During the black arts movement of the 1960s, avant-garde music, poetry and drama depicted the everyday struggles of blacks against racism and inspired artists to perform at political meetings and rallies across the country.
Today, those leaders have paved the way for black institutions, art galleries, theaters and publishers and encouraged creativity.
Mike Sell , an associate professor of English at Indiana University of Pennsylvania , will speak about the black arts movement at noon Thursday, Oct. 16, in 130 Colson Hall on West Virginia University s Downtown Campus.
An expert on the subject, Sell will discuss how artist-activists challenged racism and dramatically altered peoples understandings of art and politics during the movement.
His talkBlackness, the Body and Politics in 1960s Drama and Performancewill launch the 2008 Eberly Family Distinguished Lecture Series. The event, presented by the Department of English in the Eberly College of Arts and Sciences , is free and open to the public. A reception will follow.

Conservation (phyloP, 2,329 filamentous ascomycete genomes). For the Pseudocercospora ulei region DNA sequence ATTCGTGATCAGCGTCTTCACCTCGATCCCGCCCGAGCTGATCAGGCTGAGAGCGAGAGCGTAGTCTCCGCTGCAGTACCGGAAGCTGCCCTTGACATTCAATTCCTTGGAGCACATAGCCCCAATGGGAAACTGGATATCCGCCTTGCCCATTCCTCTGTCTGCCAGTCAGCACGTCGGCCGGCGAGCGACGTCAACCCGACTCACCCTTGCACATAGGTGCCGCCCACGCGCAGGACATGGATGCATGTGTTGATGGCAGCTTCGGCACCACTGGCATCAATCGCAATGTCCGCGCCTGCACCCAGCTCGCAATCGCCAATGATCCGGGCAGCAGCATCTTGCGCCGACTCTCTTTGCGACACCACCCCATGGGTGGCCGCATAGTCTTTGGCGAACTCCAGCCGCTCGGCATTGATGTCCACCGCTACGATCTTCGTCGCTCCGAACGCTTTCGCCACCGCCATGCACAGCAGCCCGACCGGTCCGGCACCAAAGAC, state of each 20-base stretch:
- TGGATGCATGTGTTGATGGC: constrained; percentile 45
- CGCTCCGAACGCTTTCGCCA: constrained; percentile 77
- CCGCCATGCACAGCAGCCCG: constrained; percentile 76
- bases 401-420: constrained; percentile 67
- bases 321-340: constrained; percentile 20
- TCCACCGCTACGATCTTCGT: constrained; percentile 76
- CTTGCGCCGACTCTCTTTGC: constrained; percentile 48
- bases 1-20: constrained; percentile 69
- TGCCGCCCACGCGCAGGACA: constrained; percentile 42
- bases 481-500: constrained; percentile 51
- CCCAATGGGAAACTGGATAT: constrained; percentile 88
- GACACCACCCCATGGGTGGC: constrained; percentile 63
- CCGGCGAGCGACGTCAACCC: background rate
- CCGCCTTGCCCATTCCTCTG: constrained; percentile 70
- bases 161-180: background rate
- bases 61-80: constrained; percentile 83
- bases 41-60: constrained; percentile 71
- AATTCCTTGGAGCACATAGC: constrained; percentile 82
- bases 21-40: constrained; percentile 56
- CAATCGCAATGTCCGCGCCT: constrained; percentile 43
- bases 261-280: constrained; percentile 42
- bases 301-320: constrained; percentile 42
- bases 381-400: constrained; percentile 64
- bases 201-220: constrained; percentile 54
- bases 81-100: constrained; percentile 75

Sell will examine the work of playwrights such as Ed Bullins, Amiri Baraka and Sonia Sanchez to talk about the creation of blackbody politics.These playwrights explored the black bodys ability to move, its position in space and time, its sensory abilities and its deeply embedded memories.
He will address the historical, cultural, theoretical, political and aesthetic significance of these dramatistsplays and their continuing relevance to modern theater.
Sell earned his doctorate from the University of Michigan in 1997. He specializes in modern drama, avant-garde, theater history, performance studies and the black arts movement.
He is also author ofAvant-Garde Performance and the Limits of Criticism: Approaching the Living Theatre, Happenings/Fluxus, and the Black Arts Movement.